Beginner freeriders can head to the Toviere area, which has some sweet areas between the pistes that run into Val Claret. Otherwise, you can descend the other way from the peak towards Val d’Isere and revel in the powder bowls near the park.

Tignes has more extreme off-piste terrain, in particular, the Chardonet bowl.  If you don’t know the terrain well, don’t attempt it alone. Tignes gets a lot of avalanches, it’s extremely exposed due to its high-altitude position.  Worth trying out are the avalanche protected and patrolled “Naturides” - these are runs which are ungroomed, the idea being to preserve their natural terrain.  They develop a layer of powder after a fresh dump and mogul fields after several days.  However, they get tracked out quicker than most of the other off-piste routes.  

Tuition is excellent in Tignes. Check out Snoworks which offers highly regarded Backcountry courses.

Top of the mountain in Tignes, France  - © Tignes

Top of the mountain in Tignes, France

Copyright: Tignes

Ruka, Finland

A good freeriding resort that is still relatively unexplored, Ruka is one of our favourites for novice freeriders. The resort is well kept and the off-piste is manageable. It has enough open spaces and tight tree skiing to keep things interesting and whet your appetite without making you lose your lunch. Other pluses include: low-risk for avalanches, breathtakingly beautiful scenery, and empty slopes. Oh and Ruka’s famed for its powder stashes.

Northern lights over Finland  - © Ruka Ski Resort

Northern lights over Finland

Copyright: Ruka Ski Resort

Roldal, Norway

Located entirely above treeline, and claiming to have the deepest snow in Europe, Roldal is fjords and freeride heaven.  The village, located in the municipality of Odda in Hordaland, has been voted the best freeskiing resort in Norway by a Norwegian newspaper.  It’s also home to the Roldal Freeride Challenge, which takes place on the last weekend in April each year.  The challenge, which they’ve nicknamed the “greatest show on snow”, was born in 2000 and has seen expert skiers and snowboarders and international riders tackling the mountains.

In 2008 the resort hosted the finals of the Freeride World Qualifying Series – a huge accolade and testament to the gnarly terrain on offer.Guided backcountry skiing is available where expert mountain guides will take you to the best snow. Along the way, your guide will teach you about route selection, avalanche hazard and technique. Alternatively you can take part in a 2.5 day backcountry skiing course. The courses take place every weekend and on weekdays during the winter. Check out VisitNorway for more information.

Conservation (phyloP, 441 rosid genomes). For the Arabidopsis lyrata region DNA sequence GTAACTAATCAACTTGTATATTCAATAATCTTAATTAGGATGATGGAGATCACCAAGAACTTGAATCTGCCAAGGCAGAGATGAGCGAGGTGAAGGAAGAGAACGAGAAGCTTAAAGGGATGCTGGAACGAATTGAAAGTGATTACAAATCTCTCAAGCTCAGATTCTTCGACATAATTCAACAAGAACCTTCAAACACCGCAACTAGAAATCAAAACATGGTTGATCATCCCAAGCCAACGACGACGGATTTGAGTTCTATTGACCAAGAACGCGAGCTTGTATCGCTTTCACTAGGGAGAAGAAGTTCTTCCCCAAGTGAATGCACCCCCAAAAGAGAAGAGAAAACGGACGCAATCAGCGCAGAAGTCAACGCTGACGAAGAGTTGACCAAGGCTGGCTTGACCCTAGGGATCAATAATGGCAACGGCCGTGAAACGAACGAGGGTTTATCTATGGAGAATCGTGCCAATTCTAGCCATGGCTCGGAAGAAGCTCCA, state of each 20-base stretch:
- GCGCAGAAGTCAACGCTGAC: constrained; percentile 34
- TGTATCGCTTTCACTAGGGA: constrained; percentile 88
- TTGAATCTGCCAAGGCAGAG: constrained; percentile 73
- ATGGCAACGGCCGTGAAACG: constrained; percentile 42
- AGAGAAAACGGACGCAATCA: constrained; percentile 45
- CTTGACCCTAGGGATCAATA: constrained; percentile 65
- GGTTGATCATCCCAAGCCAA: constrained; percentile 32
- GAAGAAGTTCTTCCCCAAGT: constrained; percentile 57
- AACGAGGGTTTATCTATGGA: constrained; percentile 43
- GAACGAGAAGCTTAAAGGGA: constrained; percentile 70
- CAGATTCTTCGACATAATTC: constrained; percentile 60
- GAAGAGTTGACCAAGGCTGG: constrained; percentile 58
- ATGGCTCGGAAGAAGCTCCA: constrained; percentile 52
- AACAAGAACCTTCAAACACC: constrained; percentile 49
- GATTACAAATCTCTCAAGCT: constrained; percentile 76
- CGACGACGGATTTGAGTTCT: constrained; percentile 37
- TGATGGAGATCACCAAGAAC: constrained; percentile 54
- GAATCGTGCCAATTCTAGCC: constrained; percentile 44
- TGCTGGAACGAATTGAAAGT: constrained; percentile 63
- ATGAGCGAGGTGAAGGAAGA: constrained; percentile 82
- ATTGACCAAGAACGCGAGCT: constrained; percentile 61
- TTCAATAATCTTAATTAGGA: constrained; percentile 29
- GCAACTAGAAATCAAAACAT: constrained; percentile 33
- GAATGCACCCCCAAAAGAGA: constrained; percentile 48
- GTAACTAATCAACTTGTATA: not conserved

Plenty of off-piste powder in Roldal, Norway  - © Røldal

Plenty of off-piste powder in Roldal, Norway

Copyright: Røldal

Vail, Colorado

The big draw of American resorts, for the safety conscious among us, is that they secure all the terrain within their boundaries. Novice freeriders should head to Vail’s famous back bowls. Why? They’re sunny, open, not too steep and every run ends in a lift. Perfection.

Powder turn in Vail, Colorado  - © Vail

Powder turn in Vail, Colorado

Copyright: Vail

Niseko, Japan

No longer just a resort for those in the know, Niseko, on the northern island of Hokkaido, is a top-notch freeriders’ resort which continually delivers the goods. There ain’t much hiking to be done here as the highest lifts are all within a few hundred metres from the mountain’s summit. It’ll take you 20 minutes to reach the peak of Mt Annupuri and from there you have access to wide open bowls, trees and gullies. Riders rave about the quality of the snow which is dry and deep. On average, 600 inches of the stuff falls each season.

The resort itself is pretty swish; last year at the third annual World Ski Awards, The Vale Niseko won the award for the World’s Best Ski Boutique Hotel.

Spectacular views of Mount Yotei from Niseko ski resort, Japan.   - © Rob Freeman@Skiwrite

Spectacular views of Mount Yotei from Niseko ski resort, Japan.

Copyright: Rob Freeman@Skiwrite